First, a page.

Hunters in Colorado are lining up for a hot new license giving them permission to shoot down government drones over the village of Deer Trail, Colorado, announces the NY Daily News.
The tongue-in-cheek effort to bring attention to governmental privacy invasion is the brain child of Phil Steel, an anti-surveillance activist who started the initiative in Deer Trail.
Steel admits he has never seen a drone hovering over Deer Trail yet.
The drone-shooting licenses are intended as a protest against government surveillance, but animal lovers will undoubtedly rejoice also in the knowledge that no animal will be harmed in this campaign.
Steel told KMGH TV. "This is a very symbolic ordinance. Basically, I do not believe in the idea of a surveillance society, and I believe we are heading that way."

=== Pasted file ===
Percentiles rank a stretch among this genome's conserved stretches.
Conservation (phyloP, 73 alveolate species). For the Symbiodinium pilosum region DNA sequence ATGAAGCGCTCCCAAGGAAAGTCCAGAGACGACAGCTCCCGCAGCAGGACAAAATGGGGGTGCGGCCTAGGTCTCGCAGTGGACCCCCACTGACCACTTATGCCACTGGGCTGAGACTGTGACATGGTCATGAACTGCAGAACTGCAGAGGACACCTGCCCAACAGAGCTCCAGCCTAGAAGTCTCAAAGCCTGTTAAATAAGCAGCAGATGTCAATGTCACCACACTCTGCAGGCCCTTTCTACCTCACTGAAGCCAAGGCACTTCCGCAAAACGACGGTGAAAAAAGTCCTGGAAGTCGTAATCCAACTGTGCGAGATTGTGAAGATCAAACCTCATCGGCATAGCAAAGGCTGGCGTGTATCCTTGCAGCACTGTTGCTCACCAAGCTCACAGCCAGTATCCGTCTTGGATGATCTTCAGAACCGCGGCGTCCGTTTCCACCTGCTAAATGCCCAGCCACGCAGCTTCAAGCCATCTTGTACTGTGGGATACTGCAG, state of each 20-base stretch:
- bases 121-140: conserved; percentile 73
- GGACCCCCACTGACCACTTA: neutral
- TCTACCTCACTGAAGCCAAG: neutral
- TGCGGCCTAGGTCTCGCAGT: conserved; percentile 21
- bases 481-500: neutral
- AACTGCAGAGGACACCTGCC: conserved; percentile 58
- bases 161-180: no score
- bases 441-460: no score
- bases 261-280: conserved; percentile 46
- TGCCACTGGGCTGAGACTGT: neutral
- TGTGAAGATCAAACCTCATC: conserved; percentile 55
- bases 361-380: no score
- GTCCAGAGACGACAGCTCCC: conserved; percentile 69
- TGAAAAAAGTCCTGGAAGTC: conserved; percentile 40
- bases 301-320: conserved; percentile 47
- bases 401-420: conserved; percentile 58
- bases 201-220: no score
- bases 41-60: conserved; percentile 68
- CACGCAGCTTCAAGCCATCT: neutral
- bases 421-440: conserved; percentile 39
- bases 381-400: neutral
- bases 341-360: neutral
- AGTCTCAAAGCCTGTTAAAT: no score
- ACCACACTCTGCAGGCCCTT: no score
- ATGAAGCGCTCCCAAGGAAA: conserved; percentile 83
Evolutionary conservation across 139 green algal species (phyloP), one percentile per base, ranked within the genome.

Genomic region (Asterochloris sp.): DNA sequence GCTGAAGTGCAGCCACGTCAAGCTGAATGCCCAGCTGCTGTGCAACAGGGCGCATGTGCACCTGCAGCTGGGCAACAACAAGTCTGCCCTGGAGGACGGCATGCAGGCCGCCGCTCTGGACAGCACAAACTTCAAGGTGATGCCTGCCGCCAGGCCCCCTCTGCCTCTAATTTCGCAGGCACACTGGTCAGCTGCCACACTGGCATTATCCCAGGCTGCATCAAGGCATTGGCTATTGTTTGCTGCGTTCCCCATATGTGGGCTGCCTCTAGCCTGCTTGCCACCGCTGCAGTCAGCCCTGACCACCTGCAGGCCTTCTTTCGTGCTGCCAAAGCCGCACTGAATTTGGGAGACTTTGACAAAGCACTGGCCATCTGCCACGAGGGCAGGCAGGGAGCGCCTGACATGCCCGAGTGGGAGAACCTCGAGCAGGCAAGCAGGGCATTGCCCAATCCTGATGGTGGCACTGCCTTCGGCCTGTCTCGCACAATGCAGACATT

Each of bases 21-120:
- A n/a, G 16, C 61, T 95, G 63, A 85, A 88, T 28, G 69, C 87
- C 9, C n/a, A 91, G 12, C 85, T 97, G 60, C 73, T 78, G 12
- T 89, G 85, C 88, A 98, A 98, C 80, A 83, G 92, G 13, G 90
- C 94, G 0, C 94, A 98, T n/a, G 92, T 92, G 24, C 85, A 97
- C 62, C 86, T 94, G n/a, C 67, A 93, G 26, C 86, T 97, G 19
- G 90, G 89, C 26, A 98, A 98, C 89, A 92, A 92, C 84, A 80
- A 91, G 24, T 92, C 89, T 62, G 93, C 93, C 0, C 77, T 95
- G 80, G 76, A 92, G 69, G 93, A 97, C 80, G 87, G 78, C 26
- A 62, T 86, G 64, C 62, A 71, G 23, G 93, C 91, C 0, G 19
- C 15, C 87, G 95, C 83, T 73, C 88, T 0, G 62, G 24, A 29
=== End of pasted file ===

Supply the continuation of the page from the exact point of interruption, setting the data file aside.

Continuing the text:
"They'll sell like hot cakes," said Steel. "It could be a huge moneymaker for the town." The drone-hunting licenses would cost $25.
"Even if a tiny percentage of people get online (for a) drone license…that's a lot of money to a small town like us," said Deer Trail resident David Boyd.
The Deer Trail election authorizing them is still a month away in October, and already about 1,000 people have applied for a license to “hunt” drones. Deer Trail’s total population is only about 500.
The novelty license promises a $100 ‘bounty’ to shooters who bring in debris from an unmanned aircraft ‘known to be owned or operated by the United States federal government, according to the Daily News.
Supporters openly admit that one of their main goals was to get Deer Trail some attention, and it appears it has already been highly successful in that aspect. The federal government issued a warning against shooting at drones.